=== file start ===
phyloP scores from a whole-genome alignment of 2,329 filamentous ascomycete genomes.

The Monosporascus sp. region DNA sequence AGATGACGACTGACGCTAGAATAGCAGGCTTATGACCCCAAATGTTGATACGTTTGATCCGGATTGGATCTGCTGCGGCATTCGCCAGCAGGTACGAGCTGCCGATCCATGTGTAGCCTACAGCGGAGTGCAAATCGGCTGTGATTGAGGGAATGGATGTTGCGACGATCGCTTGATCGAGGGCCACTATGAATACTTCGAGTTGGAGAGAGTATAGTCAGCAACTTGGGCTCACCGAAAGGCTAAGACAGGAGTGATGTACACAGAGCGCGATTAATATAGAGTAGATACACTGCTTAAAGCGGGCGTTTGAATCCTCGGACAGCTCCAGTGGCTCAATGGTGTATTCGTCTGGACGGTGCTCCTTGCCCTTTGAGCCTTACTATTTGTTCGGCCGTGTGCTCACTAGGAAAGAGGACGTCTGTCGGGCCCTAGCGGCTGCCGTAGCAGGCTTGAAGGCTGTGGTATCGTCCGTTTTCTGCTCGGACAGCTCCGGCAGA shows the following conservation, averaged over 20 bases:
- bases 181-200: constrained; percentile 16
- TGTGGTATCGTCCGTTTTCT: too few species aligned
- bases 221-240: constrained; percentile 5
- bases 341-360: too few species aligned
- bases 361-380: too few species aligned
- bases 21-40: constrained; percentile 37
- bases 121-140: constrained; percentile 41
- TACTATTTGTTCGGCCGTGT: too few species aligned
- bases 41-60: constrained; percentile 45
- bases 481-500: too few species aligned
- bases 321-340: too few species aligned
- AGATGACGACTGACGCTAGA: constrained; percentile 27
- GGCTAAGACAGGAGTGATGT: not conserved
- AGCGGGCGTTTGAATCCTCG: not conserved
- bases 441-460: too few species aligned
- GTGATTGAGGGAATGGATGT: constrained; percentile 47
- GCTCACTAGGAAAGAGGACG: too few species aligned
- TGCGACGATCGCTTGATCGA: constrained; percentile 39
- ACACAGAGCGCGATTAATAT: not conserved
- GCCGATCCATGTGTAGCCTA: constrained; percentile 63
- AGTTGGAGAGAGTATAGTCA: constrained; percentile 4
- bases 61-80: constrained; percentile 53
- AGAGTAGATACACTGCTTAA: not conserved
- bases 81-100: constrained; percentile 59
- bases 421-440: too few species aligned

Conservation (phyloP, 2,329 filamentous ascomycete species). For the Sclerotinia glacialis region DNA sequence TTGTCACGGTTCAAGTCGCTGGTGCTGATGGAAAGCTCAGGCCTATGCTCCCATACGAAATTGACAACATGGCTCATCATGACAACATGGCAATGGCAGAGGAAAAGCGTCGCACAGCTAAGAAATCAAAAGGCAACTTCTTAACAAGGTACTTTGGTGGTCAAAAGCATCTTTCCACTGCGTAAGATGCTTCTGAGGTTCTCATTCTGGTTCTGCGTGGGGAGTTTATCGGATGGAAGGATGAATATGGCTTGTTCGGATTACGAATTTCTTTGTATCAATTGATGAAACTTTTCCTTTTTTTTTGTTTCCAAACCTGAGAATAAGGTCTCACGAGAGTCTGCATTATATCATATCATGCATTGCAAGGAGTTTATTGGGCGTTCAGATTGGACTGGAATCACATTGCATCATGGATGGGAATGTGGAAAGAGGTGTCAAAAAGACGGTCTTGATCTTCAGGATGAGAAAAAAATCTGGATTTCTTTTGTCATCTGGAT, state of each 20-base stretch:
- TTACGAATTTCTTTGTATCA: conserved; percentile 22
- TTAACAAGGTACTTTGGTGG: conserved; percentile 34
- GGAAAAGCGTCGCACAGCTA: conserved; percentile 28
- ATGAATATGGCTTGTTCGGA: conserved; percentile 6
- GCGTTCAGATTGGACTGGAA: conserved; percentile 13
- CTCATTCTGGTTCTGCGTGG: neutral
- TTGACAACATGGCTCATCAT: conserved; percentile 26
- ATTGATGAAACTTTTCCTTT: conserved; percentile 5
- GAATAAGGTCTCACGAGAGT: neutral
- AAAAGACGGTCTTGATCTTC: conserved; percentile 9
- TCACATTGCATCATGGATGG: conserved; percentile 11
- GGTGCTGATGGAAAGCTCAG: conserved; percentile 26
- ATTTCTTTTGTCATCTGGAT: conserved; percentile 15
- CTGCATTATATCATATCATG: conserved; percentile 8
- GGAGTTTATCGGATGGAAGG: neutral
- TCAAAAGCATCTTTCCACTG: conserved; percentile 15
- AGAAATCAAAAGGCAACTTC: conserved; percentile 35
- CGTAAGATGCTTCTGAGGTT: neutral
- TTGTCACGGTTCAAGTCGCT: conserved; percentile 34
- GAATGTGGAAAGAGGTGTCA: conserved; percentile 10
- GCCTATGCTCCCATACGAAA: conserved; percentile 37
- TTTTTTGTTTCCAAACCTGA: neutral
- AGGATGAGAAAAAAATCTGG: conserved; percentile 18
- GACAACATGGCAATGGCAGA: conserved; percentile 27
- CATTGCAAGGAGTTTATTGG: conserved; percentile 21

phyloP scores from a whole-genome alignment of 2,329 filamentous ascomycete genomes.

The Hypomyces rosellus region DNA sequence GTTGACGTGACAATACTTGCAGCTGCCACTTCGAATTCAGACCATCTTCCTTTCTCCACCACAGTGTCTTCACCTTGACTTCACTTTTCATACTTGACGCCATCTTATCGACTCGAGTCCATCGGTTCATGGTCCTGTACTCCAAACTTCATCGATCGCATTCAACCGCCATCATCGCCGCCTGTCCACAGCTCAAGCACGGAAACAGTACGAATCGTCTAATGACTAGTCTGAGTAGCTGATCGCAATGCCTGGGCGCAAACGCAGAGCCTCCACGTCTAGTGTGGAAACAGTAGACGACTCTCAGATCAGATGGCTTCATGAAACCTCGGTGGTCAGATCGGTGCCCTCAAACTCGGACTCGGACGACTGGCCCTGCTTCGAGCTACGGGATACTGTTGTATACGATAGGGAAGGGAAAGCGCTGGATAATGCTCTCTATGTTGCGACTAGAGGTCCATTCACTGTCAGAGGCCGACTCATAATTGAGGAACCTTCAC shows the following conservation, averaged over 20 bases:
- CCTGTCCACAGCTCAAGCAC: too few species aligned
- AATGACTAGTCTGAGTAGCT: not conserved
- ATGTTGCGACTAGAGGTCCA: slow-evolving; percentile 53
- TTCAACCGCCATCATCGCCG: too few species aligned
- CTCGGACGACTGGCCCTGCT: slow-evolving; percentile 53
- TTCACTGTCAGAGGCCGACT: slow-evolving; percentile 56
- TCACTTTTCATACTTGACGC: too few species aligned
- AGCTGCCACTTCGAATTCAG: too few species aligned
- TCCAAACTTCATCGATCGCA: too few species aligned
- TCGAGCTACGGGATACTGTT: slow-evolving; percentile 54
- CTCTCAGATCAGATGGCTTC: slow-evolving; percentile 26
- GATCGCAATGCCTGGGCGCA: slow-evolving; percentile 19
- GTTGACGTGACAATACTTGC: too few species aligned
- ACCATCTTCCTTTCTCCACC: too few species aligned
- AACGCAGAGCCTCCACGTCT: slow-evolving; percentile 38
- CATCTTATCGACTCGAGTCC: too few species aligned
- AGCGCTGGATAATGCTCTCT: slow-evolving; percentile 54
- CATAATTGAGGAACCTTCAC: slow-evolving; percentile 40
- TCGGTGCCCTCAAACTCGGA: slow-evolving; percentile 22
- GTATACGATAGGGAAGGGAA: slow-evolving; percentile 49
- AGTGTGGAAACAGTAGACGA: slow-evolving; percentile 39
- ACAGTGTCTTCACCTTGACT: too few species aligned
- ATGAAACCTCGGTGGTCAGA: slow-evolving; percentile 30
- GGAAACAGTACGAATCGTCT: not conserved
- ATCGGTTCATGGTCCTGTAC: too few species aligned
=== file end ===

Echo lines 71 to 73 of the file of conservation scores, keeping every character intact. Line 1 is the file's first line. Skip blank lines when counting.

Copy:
- CATCTTATCGACTCGAGTCC: too few species aligned
- AGCGCTGGATAATGCTCTCT: slow-evolving; percentile 54
- CATAATTGAGGAACCTTCAC: slow-evolving; percentile 40